“When you don’t cover up the world with words and labels, a sense of the miraculous returns to your life that was lost a long time ago when humanity, instead of using thought, became possessed by thought.” ~ Eckhart Tolle, A New Earth: Awakening to Your Life’s Purpose
I have a hangover that won’t quit since my recent trip to Baltimore, a family visit that collided with the quaking of a racial fault line.
Unlike Nepal, couldn’t we see this coming?
We live in frustrating times. Even though we are drenched in information we are insatiable—forever thirsting for answers.
We want to know. We look to politicos and pundits whose job it is to know. Increasingly, they fail us. The more we watch and listen, the more confused and conflicted we become.
I was six when I met my first “colored” friend on the granite stoop of my grandmother’s row house in downtown Baltimore. It was the briefest of encounters—the call to come in for supper, suspiciously premature.
Once inside, I detected none of the familiar aromas of Mimi’s cooking. Instead, she slipped me a section of Hershey bar and plopped me down in front of her favorite soap, “The Secret Storm”—my friend quickly forgotten as I sat mesmerized by the opening images of waves crashing against the rocks—in black and white.
It is too late to ask my grandmother about her trepidation surrounding black folks. Where did it begin? Did it spring from experience or legacy? How much of her wariness was passed along to my father and uncle, themselves insistent on taking individuals on face value, but given to slurs and harsh generalities about the black race?
Distraction wasn’t a new strategy for Mimi. She had a habit of saying “look at the kitty” to divert our short attention spans. There was never a real kitty, only a lifeless ceramic cat suspended, as if by magic, on the brick wall outside her door. My sister and I fell for it every time, looking around for a real kitty.
Hope has a longer shelf life when encased in the heart of a child.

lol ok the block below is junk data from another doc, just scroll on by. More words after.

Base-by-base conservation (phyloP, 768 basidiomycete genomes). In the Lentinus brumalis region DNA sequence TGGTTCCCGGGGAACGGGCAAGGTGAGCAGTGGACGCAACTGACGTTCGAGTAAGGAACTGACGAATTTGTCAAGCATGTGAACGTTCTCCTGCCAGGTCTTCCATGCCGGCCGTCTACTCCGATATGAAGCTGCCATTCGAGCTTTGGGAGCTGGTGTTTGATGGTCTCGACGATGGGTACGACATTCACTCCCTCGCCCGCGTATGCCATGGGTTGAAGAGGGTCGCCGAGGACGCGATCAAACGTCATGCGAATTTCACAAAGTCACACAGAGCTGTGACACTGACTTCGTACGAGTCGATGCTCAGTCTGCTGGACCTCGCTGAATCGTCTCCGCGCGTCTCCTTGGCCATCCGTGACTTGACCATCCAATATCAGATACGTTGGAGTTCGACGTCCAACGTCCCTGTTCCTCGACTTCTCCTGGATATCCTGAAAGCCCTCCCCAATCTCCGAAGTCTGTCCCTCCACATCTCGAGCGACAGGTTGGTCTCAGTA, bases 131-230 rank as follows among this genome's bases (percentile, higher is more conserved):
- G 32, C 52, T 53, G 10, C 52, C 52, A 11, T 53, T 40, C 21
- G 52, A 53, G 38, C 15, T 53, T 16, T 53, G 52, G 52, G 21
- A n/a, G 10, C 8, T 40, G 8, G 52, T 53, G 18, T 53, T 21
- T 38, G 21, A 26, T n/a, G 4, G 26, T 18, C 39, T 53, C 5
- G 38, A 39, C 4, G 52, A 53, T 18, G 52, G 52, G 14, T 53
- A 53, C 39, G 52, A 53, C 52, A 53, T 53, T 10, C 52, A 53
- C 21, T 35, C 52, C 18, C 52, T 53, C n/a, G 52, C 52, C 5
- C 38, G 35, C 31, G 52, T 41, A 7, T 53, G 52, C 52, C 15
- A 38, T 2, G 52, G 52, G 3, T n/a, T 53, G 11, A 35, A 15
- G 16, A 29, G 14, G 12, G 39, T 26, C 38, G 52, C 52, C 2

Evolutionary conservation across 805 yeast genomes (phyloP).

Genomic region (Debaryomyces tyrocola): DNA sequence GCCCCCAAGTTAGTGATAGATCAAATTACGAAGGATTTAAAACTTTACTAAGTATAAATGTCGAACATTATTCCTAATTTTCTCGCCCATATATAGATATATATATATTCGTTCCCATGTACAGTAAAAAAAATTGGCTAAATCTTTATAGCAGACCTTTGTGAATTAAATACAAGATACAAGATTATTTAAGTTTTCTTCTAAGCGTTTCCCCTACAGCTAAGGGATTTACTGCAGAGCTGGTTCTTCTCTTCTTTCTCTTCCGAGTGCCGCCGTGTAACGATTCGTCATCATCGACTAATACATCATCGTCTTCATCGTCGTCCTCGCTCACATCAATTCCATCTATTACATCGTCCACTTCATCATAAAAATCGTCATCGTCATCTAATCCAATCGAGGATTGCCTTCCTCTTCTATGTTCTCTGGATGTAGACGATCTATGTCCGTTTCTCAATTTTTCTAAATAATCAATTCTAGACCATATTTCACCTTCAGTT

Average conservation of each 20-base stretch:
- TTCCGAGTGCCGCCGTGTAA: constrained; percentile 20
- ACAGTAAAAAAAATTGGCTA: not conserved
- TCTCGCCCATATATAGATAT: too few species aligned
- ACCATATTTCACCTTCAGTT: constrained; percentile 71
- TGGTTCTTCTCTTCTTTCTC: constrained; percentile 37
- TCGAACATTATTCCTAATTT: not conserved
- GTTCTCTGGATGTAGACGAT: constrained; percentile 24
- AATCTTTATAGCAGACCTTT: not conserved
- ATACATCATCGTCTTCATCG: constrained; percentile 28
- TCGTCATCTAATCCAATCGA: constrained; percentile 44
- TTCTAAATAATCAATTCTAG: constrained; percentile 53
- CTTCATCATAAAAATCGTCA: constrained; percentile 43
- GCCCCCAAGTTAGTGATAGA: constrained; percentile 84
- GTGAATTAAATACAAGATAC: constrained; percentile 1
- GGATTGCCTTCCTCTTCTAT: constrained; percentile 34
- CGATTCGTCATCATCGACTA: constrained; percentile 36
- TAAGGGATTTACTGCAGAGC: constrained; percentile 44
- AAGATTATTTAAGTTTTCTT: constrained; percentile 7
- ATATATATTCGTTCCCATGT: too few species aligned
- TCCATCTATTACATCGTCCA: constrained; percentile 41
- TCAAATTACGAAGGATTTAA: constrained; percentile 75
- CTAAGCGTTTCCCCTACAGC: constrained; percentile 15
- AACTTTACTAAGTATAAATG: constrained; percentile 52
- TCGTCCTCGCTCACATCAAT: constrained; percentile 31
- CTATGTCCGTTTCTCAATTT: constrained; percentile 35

I found myself looking for that sense of hope last week. It was hard to find in the reignited embers of smoldering outrage following Freddie Gray’s funeral, just blocks from Lennox Street, where Mimi used to live. I watched from the expensive seats—my sister’s leather sofa in predominantly white Carroll County—safe and far from the madding crowd.
As usual, the knee-jerky news media filled air time with unchecked rumors, leaks and blame-gaming, stoking resentment as old as the enslaved ancestors of that little girl I met for a fast game of hopscotch in 1962.
Denial has me looking for the kitty as an adult. I want to believe these riots are not just a replay of 1968. That somehow what is happening in my beloved Baltimore is just another push in the convulsive birth canal of societal change.
What is the gestation period for the unification and connectedness we desperately need?
Yes, change is painfully slow, sometimes to the point of regression. We know that from making personal, hard-fought changes in the face of resistance and withholding (including our own). But at this moment, it appears something has gone terribly wrong, as if hope is being strangled by a cord wrapped around its neck.
People of all parties, socio-economic stripes and skin tones share a common sense of disgust about the unraveling in Baltimore—disgust with the cops and with the angry teenagers bent on destroying their own disadvantaged neighborhoods, wiping out years of progress, hope and hard work. We fixated while suddenly passive police officers were hit with rocks and bottles, fire hoses slashed, and businesses—many of them owned by African Americans without insurance—were set ablaze.